FT. Caracal Energy and TransGlobe Energy, two Africa-focused junior oil companies, have announced plans to merge, in a move that will create a group worth nearly $2bn with operations stretching from Chad and Egypt.
The companies said in a joint statement released during the weekend that their merger will "facilitate future organic and acquisition growth in Africa".
Big oil companies including Royal Dutch Shell, Total of France, and ConocoPhillips and Chevron of the US are selling some of their mature onshore assets in the continent to instead focus their attention on new growth areas, particularly in deep water offshore in west and east Africa.
Seplat, a Nigeria-based oil company, announced earlier this month plans for a $500m initial public offering in London to buy assets from the super majors. Seplat hopes its listing will give it a valuation of as much as $2bn.
The company created by merging Caracal and TransGlobe aims to lift oil production to 31,000-34,000 barrels a day this year, up from 25,100b/d in 2013. London-listed Caracal sees more upside in Chad as it plans to drill up to 42 wells there between 2014 and 2016.
"Through the combination of complementary asset bases, we will create a solid regional platform for compounding reserves and production growth," said Gary Guidry, chief executive of Caracal.
Mr Guidry will be the head of the merged company. Before running Caracal, he was chief executive of Tanganyika Oil, a Calgary-based oil group with assets in Syria and Egypt that was bought by Sinopec of China for $1.8bn in 2008.
Glencore Xstrata, the commodities trading house, is a partner of Caracal and holds 25 per cent of several of its oilfields in Chad following a $300m financing deal in 2012, when the group was known as Griffiths Energy.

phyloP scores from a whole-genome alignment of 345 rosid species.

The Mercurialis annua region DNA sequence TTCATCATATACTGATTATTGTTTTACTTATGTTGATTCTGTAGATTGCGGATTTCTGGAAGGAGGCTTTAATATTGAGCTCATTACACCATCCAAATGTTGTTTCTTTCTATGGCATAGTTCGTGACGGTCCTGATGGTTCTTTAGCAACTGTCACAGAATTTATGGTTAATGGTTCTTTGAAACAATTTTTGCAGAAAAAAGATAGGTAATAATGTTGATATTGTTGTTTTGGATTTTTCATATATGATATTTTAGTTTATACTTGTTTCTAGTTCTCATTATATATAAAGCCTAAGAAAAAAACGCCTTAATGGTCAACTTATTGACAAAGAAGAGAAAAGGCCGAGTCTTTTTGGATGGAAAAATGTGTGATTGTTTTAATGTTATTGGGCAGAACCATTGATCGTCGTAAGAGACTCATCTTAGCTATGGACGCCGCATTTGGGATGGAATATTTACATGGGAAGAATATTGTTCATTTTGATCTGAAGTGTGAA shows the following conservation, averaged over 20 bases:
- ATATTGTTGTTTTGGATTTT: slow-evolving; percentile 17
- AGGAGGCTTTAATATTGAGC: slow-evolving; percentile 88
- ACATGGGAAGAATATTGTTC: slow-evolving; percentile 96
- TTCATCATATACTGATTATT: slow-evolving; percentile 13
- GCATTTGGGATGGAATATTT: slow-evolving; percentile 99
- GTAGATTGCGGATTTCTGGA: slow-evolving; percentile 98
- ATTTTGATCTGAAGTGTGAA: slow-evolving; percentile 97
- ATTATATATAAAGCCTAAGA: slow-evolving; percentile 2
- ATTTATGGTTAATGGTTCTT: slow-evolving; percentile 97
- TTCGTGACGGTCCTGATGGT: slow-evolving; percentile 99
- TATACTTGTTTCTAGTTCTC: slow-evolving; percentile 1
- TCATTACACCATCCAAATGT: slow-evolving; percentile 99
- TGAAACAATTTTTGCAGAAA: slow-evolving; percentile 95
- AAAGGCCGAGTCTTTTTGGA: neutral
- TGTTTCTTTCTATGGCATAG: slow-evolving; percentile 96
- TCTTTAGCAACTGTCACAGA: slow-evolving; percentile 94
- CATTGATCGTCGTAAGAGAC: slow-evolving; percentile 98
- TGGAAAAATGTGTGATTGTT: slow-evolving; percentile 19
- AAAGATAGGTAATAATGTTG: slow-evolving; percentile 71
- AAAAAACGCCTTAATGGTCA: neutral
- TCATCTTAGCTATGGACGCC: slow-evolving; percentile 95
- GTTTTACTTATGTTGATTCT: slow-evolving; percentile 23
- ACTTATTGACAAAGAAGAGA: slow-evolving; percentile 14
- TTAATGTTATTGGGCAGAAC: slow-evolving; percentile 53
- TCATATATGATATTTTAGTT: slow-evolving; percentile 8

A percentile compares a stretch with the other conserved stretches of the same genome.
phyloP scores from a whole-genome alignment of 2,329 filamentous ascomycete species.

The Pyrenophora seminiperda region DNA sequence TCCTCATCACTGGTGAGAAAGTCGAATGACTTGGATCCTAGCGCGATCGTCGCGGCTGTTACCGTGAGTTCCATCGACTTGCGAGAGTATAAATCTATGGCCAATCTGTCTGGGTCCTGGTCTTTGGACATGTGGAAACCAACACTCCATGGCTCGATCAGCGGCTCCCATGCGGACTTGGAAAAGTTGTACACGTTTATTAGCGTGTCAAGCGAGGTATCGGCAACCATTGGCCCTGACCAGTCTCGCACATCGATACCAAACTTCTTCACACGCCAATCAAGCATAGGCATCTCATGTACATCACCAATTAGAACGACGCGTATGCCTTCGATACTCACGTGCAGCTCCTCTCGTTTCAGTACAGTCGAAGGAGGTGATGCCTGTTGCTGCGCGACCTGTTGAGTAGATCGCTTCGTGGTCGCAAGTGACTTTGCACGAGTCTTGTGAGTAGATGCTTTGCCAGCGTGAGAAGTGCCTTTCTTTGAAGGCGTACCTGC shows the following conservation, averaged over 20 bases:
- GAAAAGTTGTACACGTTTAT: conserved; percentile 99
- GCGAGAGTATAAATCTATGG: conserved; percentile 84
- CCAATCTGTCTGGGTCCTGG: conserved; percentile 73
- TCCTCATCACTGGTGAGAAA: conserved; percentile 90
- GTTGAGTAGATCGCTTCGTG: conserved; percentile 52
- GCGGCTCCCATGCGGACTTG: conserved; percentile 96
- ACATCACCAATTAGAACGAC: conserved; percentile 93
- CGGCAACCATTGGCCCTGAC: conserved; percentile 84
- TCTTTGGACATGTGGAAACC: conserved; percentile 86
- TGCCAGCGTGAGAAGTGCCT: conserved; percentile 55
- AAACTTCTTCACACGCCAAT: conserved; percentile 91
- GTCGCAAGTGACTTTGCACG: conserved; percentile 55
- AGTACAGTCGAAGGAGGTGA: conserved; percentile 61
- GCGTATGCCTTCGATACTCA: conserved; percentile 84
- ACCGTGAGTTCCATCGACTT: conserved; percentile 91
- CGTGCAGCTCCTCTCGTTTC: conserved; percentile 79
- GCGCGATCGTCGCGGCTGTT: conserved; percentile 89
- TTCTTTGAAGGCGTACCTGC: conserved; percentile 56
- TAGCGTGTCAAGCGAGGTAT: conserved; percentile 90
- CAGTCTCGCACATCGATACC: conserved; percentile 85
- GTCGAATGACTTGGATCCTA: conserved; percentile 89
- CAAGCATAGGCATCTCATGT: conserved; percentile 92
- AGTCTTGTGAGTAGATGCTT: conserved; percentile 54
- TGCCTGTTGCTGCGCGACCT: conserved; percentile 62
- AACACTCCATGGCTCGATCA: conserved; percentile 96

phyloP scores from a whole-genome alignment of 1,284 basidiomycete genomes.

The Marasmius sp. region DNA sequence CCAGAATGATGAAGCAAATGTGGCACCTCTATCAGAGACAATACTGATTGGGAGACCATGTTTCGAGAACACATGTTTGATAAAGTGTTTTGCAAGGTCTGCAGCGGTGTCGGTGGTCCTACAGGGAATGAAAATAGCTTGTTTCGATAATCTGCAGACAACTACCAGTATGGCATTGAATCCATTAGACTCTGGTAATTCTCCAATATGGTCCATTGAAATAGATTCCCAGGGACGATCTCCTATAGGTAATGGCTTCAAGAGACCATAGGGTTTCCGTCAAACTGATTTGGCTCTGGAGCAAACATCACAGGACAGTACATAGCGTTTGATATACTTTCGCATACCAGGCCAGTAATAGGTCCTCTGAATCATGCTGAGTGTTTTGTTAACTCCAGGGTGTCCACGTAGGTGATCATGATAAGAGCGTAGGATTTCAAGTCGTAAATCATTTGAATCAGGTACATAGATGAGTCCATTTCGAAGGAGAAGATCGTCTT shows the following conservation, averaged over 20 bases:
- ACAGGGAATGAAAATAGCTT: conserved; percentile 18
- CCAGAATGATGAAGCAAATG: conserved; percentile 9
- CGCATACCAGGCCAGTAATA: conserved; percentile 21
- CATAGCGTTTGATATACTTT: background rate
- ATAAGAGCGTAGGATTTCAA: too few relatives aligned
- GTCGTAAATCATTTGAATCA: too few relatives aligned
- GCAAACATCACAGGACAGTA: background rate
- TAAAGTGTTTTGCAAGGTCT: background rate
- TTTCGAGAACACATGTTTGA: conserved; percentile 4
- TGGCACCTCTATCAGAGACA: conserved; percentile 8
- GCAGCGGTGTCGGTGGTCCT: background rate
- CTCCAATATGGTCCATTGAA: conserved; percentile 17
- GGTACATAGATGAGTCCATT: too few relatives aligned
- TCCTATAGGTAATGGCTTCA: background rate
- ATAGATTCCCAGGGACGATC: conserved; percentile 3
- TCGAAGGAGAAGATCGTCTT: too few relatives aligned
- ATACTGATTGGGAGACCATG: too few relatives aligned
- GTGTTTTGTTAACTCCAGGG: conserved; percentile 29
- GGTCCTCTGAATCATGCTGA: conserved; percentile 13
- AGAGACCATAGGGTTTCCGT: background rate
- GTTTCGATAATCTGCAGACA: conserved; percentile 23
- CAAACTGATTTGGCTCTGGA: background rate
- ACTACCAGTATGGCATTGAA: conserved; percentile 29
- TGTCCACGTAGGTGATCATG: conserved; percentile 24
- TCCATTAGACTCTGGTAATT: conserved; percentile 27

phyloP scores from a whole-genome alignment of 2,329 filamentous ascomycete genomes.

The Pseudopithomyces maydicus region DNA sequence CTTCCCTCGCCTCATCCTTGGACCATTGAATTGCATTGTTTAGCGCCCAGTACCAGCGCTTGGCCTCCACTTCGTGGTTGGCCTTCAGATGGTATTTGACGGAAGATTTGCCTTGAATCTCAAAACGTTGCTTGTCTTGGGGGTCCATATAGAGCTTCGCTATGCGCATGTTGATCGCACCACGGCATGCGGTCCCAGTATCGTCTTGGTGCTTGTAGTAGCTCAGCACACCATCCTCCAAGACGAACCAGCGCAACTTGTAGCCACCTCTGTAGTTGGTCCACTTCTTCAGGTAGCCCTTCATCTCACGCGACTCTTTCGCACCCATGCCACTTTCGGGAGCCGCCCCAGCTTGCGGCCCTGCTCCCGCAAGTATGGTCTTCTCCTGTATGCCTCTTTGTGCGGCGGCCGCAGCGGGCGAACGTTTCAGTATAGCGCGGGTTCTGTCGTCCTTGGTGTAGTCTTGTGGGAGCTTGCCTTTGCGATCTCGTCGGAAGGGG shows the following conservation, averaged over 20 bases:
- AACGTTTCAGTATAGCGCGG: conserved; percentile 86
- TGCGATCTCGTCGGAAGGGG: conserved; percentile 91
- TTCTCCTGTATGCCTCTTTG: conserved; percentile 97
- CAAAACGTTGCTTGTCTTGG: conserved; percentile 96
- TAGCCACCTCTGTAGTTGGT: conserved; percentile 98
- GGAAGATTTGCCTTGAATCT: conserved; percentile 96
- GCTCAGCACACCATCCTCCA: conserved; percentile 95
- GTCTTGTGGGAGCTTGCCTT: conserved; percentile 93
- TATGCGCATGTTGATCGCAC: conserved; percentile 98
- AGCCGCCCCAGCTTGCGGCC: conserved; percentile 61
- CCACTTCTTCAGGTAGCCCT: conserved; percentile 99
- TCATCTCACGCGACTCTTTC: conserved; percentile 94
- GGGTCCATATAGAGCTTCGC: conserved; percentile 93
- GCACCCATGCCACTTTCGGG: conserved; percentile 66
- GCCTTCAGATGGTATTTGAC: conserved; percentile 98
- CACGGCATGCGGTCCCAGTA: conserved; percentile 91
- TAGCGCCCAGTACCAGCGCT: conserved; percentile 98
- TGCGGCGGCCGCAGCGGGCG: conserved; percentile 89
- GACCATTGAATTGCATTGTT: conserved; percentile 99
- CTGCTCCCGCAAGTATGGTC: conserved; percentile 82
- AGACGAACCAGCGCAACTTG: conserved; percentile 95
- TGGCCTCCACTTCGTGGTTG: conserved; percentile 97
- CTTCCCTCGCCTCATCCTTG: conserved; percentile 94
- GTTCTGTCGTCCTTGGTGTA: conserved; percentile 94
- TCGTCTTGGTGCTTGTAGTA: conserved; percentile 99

Caracal's oilfields are close to those operated by ExxonMobil, which pumps about 100,000b/d in Chad. The oil is exported by pipeline through Cameroon.
Mr Guidry has in the past argued that the company's existing oil production would facilitate its growth. "We have the luxury of cash flow – we are an exploration but also a production company," he said in September. "That means we are not in the same boat as others with great exploration assets, but who are vulnerable and beholden to the markets for raising money."
The merger will see TransGlobe investors receiving 1.23 new common shares of Caracal for each of their shares. After the merger, Caracal's shareholders will control 65.5 per cent of the new company, with TransGlobe controlling 34.4 per cent.
The merged company, which will operate under the Caracal name, plans to list on the Toronto Stock Exchange.
In November Caracal successfully raised $200m of equity in London to develop its Chadian assets, only five months after it had to abandon similar plans because of poor investor demand. The company raised $174m of debt in 2013 following an earlier $125m placement of shares.
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